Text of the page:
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A banshee (in the Irish language, bean sidhe) is usually considered part faerie, part ghost.
However, with the banshee, the line between those labels blurs.
A banshee may represent an actual ancestor, so she’s like a ghost. She may be a shapeshifter as well, so she’s more mystical or fae.
Many people think a banshee causes death. That’s absolutely false. The banshee protects the family she’s attached to.
Other people think the banshee predicts death. That’s not always the case.
A banshee warns family members about a potential, upcoming tragedy.
Sometimes, that tragedy can be avoided. At other times, it cannot. The banshee wails because she sees the tragedy and, on her own, she can’t stop it. However, another family member — someone living in physical form, at that moment — might be able to.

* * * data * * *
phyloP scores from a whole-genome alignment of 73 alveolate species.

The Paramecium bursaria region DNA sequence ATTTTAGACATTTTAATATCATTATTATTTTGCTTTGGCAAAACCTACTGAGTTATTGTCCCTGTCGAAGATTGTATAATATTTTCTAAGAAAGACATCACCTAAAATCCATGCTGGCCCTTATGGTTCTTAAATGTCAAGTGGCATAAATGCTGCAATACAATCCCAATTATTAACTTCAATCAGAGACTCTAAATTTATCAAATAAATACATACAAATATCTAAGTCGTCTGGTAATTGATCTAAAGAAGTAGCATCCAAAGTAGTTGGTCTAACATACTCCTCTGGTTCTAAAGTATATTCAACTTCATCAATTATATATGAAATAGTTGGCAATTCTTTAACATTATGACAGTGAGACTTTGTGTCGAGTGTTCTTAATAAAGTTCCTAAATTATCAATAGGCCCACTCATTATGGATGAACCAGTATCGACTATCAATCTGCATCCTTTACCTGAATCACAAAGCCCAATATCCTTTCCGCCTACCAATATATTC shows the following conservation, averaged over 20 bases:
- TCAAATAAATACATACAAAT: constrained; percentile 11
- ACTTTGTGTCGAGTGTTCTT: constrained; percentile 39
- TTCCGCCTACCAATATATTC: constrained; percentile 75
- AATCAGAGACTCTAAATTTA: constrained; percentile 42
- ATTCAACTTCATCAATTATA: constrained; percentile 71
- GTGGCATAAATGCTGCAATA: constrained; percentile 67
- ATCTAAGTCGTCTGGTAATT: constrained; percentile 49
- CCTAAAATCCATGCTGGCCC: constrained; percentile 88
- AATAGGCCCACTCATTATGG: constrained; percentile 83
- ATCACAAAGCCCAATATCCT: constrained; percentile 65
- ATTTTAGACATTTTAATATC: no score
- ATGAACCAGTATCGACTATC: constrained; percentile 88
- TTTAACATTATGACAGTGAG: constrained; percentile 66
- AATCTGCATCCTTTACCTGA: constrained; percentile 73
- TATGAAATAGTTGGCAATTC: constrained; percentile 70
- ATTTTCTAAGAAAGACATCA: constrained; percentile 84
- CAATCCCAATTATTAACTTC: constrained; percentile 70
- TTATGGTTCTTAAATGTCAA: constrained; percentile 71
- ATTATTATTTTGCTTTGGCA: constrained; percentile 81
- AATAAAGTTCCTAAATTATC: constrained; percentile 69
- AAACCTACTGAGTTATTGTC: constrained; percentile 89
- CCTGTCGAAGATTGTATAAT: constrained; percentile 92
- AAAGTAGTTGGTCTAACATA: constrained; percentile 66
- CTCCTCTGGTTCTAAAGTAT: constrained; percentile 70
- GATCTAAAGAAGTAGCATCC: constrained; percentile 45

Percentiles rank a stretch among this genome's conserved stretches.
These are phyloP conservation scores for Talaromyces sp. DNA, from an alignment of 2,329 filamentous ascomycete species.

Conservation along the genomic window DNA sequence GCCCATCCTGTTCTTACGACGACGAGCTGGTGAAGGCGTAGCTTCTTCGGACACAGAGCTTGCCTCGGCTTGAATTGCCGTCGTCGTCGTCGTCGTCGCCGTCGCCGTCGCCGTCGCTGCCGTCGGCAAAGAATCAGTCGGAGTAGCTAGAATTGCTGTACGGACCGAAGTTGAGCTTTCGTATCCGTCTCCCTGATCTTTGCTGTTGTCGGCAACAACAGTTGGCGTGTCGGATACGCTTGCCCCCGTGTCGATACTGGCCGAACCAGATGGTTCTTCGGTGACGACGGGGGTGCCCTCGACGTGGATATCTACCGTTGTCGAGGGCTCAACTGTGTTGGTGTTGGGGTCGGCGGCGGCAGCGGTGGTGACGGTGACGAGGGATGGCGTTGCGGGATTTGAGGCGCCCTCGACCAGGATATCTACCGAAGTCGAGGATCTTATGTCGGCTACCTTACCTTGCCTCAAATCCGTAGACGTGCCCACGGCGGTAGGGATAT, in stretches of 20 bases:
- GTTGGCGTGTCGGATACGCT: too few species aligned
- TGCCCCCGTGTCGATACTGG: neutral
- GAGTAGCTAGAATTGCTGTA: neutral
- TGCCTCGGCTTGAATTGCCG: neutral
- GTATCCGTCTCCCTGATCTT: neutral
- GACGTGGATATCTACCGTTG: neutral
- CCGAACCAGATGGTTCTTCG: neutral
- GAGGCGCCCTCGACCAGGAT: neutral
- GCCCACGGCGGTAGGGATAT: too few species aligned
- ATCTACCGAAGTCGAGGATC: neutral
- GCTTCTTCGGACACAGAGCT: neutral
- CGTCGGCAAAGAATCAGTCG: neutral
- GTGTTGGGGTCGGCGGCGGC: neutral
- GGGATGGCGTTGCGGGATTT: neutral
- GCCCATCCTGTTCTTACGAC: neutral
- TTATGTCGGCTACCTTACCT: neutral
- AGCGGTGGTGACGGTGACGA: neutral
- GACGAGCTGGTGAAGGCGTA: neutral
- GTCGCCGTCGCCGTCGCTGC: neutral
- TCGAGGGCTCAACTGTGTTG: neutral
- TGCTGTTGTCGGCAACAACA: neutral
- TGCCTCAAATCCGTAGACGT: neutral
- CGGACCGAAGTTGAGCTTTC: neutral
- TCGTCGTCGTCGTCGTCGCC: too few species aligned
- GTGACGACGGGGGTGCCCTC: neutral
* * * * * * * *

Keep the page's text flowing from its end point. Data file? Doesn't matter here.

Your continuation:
Most families with Irish ancestry have their own, individual banshees. They may never know she’s protecting them. (Scottish families, and those with Scottish ancestry, are more likely to have a green lady. She protects the house and those in it.)
Recently, some people have speculated that each banshee was profoundly psychic during her lifetime. So, there may be “banshees in training” that are very much alive right now. In fact, that makes sense, since the network of banshees expands with each generation.
Banshees probably aren’t trapped in our world. Not unless the banshee’s unfinished business includes guarding her descendants. I believe she manifests in this plane by choice, and she helps the family she tries to protect.
Also, her protection doesn’t usually extend to harming others, even enemies of her family. She will warn and defend her family, but she is not an aggressor.
If you study Irish folklore and history, you’ll understand banshees far better.
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